Mars has sometimes had nice weather in the past

Scientists have suspected that Mars has liquid bodies of water for decades, but it was hard to say that the Red Planet has ever had “nice weather.” Until now.

The climate of young Mars was subject to intermittent periods of warmth due to an increase in greenhouse gases caused by meteorites and volcanism – between longer periods of cold – which opened up pathways for microbial life, according to a new study published in the journal Nature Geoscience.

The study’s authors-who worked under the leadership of Prof. Robin Wordsworth of Harvard University-emphasized the need to reconcile the geology of Mars with models of atmospheric evolution. This is extremely difficult because the Martian geology includes evidence of temporary reservoirs of liquid water in the past, as well as geochemistry that suggests a slow and intermittent change from wetter to drier conditions.

The researchers used a “coupled model of episodic warming, oxidation, and geochemical transformations of young Mars.” With this, they developed a new model that integrates the random release of greenhouse gases to assess the conditions responsible for the extremely diverse geological forms on the Red Planet’s surface.

– Mars was periodically warmed as its atmospheric composition was altered by gases from volcanism and meteorite impactors. These climatic optima allowed water to flow over the surface, forming rivers and lakes, as well as the rocks and minerals we associate with water on Mars, said Professor Joel Hurowitz of Stony Brook University’s Department of Geosciences.

Hurowitz is also a member of the team responsible for leading the Perseverance rover’s research, and was one of the scientists who worked on the Planetary Instrument for X-ray Lithochemistry (PIXL), which the rover’s arm is equipped with.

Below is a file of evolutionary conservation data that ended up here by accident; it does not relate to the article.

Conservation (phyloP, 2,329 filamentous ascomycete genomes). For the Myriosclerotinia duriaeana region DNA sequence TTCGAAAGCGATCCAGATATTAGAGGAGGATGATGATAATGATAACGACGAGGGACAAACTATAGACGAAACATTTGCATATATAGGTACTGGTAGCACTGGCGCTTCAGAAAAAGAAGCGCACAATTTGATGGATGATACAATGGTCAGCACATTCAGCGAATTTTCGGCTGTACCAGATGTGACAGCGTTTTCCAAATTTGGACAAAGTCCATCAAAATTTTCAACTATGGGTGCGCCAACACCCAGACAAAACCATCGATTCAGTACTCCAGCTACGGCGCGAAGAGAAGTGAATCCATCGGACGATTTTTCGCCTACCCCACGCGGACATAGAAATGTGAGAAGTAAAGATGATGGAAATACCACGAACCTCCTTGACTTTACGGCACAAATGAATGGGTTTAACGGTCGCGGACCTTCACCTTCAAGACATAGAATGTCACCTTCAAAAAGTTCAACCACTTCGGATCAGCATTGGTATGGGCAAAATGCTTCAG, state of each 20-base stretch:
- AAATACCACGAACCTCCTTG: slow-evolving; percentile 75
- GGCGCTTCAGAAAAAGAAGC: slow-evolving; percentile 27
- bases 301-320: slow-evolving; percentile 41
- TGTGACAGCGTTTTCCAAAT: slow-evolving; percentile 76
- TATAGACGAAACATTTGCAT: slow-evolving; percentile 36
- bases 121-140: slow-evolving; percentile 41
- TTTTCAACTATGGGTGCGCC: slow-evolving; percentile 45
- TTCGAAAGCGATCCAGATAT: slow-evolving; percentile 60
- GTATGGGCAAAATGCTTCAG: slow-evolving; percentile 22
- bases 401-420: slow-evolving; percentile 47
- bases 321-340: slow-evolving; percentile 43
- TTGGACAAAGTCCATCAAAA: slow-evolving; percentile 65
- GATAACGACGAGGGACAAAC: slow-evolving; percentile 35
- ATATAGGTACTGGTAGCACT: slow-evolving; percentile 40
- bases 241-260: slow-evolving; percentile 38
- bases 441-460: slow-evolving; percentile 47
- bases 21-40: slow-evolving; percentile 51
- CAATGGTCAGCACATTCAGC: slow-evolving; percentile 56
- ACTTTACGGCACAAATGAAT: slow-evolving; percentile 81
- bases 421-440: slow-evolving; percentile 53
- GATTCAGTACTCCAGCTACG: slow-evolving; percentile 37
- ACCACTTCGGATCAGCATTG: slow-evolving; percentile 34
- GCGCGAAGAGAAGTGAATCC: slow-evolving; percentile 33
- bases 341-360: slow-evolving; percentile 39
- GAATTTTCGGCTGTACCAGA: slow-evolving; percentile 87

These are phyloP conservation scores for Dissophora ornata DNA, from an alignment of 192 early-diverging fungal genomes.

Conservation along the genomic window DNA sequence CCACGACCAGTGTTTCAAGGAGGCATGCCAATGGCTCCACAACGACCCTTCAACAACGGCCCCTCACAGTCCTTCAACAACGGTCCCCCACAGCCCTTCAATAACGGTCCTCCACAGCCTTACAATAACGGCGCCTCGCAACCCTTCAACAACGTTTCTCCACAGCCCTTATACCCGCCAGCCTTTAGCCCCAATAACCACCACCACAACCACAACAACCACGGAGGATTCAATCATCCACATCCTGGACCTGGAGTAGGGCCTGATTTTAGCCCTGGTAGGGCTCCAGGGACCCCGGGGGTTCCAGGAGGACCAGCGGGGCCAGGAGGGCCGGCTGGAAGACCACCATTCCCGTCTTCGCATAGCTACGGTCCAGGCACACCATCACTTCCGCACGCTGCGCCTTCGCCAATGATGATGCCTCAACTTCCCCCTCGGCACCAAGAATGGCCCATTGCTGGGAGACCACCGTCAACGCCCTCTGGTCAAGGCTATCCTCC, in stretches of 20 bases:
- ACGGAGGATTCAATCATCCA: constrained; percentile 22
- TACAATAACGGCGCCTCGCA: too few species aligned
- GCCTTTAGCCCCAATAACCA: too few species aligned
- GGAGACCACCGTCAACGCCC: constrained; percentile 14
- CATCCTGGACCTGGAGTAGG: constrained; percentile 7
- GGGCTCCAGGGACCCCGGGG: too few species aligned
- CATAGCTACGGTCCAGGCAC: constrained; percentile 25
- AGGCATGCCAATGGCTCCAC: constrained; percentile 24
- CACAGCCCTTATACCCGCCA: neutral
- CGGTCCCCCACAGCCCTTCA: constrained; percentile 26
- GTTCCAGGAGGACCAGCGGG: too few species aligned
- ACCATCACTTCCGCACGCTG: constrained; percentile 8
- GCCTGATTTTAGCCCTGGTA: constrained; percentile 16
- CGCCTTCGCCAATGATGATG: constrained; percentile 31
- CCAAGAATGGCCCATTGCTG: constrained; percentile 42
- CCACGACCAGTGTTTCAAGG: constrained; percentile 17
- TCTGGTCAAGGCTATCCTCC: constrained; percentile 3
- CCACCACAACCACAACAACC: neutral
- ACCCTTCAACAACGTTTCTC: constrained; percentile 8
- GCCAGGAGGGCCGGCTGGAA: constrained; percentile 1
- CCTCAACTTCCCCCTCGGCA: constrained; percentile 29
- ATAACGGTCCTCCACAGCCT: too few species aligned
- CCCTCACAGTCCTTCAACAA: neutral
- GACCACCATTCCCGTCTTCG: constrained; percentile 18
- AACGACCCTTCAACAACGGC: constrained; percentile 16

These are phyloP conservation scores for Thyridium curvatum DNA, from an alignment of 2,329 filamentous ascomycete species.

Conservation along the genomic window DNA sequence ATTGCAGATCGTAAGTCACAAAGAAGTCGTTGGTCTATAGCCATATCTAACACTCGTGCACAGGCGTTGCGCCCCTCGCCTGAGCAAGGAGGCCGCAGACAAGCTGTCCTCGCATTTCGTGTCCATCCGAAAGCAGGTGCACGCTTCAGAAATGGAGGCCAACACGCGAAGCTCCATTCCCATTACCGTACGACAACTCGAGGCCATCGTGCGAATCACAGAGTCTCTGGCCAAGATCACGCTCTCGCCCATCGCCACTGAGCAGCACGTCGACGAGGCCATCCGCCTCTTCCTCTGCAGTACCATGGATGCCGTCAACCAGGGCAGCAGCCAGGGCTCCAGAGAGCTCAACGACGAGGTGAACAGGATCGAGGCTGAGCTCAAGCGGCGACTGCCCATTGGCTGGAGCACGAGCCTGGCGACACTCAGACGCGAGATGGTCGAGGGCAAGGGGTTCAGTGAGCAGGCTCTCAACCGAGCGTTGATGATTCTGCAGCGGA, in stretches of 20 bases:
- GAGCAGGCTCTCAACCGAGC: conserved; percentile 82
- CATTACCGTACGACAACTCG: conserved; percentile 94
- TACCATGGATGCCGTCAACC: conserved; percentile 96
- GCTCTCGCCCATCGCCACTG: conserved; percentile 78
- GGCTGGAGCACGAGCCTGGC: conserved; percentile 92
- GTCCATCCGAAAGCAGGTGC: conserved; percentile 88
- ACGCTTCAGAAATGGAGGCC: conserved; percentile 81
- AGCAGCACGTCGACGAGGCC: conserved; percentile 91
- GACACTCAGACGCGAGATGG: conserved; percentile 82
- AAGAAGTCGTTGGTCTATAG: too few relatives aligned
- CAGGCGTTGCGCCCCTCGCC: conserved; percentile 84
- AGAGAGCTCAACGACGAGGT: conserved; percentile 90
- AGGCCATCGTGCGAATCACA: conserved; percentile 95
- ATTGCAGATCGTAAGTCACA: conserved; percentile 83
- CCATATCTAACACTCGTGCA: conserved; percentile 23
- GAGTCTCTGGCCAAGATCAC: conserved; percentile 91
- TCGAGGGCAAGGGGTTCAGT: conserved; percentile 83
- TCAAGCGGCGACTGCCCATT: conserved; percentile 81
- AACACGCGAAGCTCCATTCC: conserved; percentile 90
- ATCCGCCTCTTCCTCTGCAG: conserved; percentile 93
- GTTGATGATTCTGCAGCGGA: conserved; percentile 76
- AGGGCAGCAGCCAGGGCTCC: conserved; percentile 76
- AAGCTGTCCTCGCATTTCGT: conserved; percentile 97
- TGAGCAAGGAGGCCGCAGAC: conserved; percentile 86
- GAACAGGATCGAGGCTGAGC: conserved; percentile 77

A newly developed climate model predicts that early Mars was generally cold, with average annual temperatures below -33.33°C. When the rate of greenhouse gas release peaked and background carbon dioxide levels rose to sufficient levels, sufficiently warm climatic periods saw the emergence of plants capable of eroding the crater wall, connecting valley networks, and creating other various fluvial (that is, lake-related) geographic features.

The researchers also explained that the model predicts a temporary accumulation of oxygen in the Martian atmosphere, which would help explain the presence of oxidized minerals such as manganese oxides that have been observed in Gale crater by the Curiosity rover. The research team also added that the large-scale temporal changes in the mineralogy of the Red Planet’s surface can be explained by three combined phenomena.

These are planetary oxidation, reduced groundwater availability, and a waning stream of meteorite impacts, which together have dramatically slowed the remodeling and thermochemical annihilation of sulfates on the Martian surface.

The new Mars climate model suggests unprecedented possibilities for the emergence of life during warm, wet periods. On the other hand, such life would be difficult to survive because of the Red Planet’s regularly occurring climate cooldowns.

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